The best way to do this is using white space strategically to make certain features stand out (images and graphics) while minimizing other features (long paragraphs or unnecessary text). Of course, the best thing for your site is to remove unnecessary copy all together, but if that’s not an option you can always use the layout and design to your advantage.

How to fix it? Incorporate white space throughout your site to highlight specific elements, such as the CTA button or a lead capture form. If possible, eliminate or combine text to make it easier to skim. Jimdo blog has some great recommendations for designers working with text.

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Clean web design and good use of white space by the Amble App site.

Too Many Options

Another common content overload error is presenting your visitors with too many options to click through. One study by Sheeya Iyengar, a social psychologist at Columbia University, found that people react differently when given multiple options versus limited options; specifically, the more options they have to choose from, the less likely they are to choose at all.

What this means for your design is that having too many places to click, multiple CTAs, or a general “cluttered” look will turn visitors away fast.

How to fix it? The easiest solution is to keep your designs simple. Cut away any excess until you’re left with only the absolute essentials. Keep navigation to a minimum (that means eliminating drop down menus wherever possible, too), create one clear CTA per page, and don’t redirect visitors off your page unless you need to.

Ineffective CTAs

Your call to action (CTA) is another major player when it comes to having an effective landing page. But the problem with CTAs is that if they’re not executed well, they’re not going to do you any favors. If you want to really engage visitors, you’ll need to avoid these common CTA mistakes.

Wrong Placement

The biggest mistake when it comes to CTA is location. You’ve probably read endless articles giving you a variety of advice on where to put it – whether it’s above the fold or below or whether it should be on every landing page or a select few.

For the most part, the “right” location will depend on your website design and visitors. Most of the time, you’ll probably want to include a CTA above the fold – or in the top part of your design, incorporated with a strong image or graphic that grabs attention. According to some studies, most people spend around 80% of their time above the fold when they visit a site.

But as we’ve noted before, the location really depends on your visitors. If your visitors already know what you’re about when they come to your landing page for the first time, then having a CTA above the fold is the best thing you can do. However, if all of your visitors will be visiting to learn who you are and what you’re about, then having a CTA after some vital information may be more beneficial.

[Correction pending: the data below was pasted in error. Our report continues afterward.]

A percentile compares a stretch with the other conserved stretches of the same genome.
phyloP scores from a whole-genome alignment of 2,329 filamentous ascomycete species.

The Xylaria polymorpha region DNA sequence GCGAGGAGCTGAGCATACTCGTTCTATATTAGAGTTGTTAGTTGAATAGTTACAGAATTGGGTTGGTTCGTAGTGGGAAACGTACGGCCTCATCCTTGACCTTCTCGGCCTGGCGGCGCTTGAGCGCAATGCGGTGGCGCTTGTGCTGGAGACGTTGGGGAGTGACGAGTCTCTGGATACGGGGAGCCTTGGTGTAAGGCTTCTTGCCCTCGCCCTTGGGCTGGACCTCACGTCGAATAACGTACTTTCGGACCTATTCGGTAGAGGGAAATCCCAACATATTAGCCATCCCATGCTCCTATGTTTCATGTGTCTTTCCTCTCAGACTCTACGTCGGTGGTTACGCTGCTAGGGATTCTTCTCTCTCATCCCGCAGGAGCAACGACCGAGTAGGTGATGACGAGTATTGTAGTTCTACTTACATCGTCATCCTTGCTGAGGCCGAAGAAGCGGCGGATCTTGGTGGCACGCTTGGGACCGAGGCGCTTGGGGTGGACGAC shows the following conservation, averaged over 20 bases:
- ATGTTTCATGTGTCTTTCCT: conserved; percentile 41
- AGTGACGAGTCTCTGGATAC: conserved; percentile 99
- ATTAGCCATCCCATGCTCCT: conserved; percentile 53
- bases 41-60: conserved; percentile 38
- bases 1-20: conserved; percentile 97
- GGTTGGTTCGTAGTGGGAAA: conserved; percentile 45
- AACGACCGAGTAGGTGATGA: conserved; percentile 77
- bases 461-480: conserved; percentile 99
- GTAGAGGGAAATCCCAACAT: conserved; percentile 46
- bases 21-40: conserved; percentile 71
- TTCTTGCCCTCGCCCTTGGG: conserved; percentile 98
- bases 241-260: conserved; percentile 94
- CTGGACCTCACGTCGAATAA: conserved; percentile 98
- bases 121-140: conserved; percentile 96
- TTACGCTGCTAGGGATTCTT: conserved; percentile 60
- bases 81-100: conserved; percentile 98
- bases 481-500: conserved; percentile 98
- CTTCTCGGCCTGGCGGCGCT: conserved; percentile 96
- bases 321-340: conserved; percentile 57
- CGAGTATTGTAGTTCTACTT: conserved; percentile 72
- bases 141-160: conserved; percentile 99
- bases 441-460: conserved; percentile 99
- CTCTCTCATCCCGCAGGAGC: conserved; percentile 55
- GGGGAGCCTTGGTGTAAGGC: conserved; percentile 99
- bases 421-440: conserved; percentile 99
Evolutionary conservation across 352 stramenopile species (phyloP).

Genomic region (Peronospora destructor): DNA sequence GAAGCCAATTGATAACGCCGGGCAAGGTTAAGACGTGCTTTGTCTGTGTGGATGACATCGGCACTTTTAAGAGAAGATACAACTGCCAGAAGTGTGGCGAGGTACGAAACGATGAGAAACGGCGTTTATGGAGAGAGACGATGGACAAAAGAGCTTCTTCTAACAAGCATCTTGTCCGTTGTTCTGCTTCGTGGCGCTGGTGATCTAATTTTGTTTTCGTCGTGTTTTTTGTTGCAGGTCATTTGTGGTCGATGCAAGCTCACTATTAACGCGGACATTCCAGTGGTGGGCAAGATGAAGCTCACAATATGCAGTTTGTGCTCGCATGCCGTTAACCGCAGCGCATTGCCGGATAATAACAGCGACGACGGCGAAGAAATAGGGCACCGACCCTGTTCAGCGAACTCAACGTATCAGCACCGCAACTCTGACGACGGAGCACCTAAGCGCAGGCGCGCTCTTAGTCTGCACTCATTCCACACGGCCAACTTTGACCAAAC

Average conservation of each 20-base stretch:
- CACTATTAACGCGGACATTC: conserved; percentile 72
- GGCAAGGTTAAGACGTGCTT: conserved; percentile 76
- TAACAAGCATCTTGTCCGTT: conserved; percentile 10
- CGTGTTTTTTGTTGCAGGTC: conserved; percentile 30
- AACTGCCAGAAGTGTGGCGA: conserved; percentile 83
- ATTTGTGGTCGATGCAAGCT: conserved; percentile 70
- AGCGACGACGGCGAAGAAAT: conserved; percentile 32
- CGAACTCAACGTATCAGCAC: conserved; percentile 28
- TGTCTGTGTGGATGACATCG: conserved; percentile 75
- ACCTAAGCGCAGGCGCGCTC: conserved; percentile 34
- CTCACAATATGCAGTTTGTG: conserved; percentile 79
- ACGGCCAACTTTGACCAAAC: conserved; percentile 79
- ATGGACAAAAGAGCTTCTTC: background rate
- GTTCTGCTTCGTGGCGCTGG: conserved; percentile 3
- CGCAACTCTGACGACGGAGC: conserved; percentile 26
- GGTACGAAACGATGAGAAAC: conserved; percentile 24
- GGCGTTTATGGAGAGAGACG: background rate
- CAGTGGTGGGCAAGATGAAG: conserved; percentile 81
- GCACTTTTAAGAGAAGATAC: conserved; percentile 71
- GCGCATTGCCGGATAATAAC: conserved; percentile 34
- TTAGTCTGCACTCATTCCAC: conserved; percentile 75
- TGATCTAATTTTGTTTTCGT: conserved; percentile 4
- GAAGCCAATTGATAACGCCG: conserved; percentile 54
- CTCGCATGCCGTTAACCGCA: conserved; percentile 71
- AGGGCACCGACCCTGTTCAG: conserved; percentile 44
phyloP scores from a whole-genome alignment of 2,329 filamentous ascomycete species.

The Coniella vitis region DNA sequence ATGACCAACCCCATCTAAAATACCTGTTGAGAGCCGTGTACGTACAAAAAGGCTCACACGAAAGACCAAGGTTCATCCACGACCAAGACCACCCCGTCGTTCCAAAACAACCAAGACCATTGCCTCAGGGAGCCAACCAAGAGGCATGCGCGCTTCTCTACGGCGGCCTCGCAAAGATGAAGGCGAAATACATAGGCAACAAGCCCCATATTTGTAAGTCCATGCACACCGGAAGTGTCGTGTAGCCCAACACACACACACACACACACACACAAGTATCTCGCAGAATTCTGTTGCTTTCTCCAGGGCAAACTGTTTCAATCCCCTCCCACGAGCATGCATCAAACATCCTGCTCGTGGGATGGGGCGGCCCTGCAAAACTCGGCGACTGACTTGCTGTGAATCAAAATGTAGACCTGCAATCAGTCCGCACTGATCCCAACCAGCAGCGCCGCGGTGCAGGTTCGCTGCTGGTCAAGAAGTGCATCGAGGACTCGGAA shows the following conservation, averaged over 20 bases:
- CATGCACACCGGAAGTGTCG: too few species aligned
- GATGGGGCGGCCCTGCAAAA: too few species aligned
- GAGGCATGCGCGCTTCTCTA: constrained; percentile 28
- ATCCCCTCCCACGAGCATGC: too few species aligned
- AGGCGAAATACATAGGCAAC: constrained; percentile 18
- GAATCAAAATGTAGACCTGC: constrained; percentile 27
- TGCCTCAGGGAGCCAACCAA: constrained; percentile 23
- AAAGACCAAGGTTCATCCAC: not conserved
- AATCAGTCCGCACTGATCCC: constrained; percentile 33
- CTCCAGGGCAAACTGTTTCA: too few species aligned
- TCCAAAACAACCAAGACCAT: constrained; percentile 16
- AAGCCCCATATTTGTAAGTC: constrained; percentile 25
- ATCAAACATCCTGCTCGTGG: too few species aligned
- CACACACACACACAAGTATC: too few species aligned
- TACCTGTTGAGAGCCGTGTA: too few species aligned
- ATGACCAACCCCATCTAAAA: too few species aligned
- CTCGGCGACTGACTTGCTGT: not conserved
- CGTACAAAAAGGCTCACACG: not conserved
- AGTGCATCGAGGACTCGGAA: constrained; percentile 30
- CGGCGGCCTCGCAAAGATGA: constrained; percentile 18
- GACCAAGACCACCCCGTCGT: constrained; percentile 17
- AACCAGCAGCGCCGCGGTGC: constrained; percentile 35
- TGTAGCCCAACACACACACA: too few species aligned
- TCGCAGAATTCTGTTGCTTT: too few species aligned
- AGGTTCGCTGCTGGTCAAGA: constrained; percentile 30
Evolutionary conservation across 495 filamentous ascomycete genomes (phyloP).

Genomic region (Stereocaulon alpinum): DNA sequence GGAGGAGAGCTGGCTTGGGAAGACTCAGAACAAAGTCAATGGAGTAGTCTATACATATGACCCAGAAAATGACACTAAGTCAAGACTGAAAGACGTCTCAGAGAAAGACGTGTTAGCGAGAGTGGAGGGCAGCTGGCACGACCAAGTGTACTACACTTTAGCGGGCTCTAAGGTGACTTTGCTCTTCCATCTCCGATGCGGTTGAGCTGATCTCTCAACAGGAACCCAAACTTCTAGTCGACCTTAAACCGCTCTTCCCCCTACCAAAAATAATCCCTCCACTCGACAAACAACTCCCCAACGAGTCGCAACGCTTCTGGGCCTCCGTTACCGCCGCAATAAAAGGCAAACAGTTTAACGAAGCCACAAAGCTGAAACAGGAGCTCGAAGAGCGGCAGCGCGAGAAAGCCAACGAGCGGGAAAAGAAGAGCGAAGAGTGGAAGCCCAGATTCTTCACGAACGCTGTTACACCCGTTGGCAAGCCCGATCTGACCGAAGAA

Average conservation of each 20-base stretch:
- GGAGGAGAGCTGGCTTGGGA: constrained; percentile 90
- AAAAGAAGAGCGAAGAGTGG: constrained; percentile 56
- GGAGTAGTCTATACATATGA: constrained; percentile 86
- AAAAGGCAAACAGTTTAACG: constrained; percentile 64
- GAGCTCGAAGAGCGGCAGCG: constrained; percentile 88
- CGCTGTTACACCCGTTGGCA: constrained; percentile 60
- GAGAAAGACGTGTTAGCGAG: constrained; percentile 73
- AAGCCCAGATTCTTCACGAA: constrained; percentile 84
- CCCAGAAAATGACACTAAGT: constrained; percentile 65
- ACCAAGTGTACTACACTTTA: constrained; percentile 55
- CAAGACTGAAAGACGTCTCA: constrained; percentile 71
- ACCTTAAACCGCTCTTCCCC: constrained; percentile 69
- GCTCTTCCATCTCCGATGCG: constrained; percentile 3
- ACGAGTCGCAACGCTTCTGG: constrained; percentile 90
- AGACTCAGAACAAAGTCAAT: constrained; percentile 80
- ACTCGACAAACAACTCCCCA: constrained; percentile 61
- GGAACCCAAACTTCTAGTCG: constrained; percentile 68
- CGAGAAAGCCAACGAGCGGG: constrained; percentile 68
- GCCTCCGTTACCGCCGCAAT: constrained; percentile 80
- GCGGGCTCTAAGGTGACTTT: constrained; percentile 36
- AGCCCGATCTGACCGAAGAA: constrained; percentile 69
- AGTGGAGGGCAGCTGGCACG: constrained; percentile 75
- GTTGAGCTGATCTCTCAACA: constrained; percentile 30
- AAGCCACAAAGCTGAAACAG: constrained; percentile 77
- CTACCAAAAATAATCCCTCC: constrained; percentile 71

How to fix it? Know your customer base. Because location of your CTA is important, you’ll need to determine whether or not the people visiting your page have brand awareness of your company, product, or service before they visit your site. Brandwatch has some good suggestions for testing your brand awareness.

Wrong Colors

Besides placement, the next biggest mistake when it comes to CTAs is choosing the wrong color. Surprising? Well, don’t be shocked. In a study called Impact of Color in Marketing, researchers found that up to 90% of snap judgments are based on color alone.

Kissmetrics actually made an infographic about how colors affect purchases. While some studies note that no single color is the “right” choice (because color is often associated with personal experience) they all show that color choice does play a role in conversions.

How to fix it? Choose colors for your CTA buttons associated with the goals of your site and customer base. Blue, for example, is often associated with trust and security, while green works well for the budget-conscious crowd. Here are a few tips from CoSchedule to help you choose the right color for your site.

Firefox-greenCTA

Firefox uses a classic green CTA button for its free product.

Unresponsive Theme

While the other mistakes listed above are certainly faux pas, the number one biggest mistake when it comes to designing landing pages is not optimizing for mobile viewing. In other words, if your theme isn’t responsive, you’re doing it wrong.

This is especially true if a lot of your visitors come from social media and search. According to research, nearly 75% of all Facebook users access the web exclusively through mobile, and half of all Internet searches happen via mobile devices. These statistics are only going to increase as the number of internet-connected devices increase, too.

How to fix it? This really comes down to choosing a good responsive theme for your website as a whole, but you should also optimize each landing page to be designed for mobile use by using images, scroll-friendly layout features, and text that’s easy to convert to small screens.

Final Thoughts

Making sure your landing pages are doing their job can be tough, but there are a few great ways to minimize mistakes and boost conversions.

Optimize your images for fast speeds and choose pictures that people can relate to (i.e. happy!).

Minimize unnecessary content and focus on creating a visually appealing website that’s simple to use, so you don’t confuse or overload visitors.

Create a clear CTA that grabs attention where you need it and works for your purposes by choosing the right color, style, and placement.

Go mobile! Make sure your theme and landing pages are designed to be responsive to all screen sizes.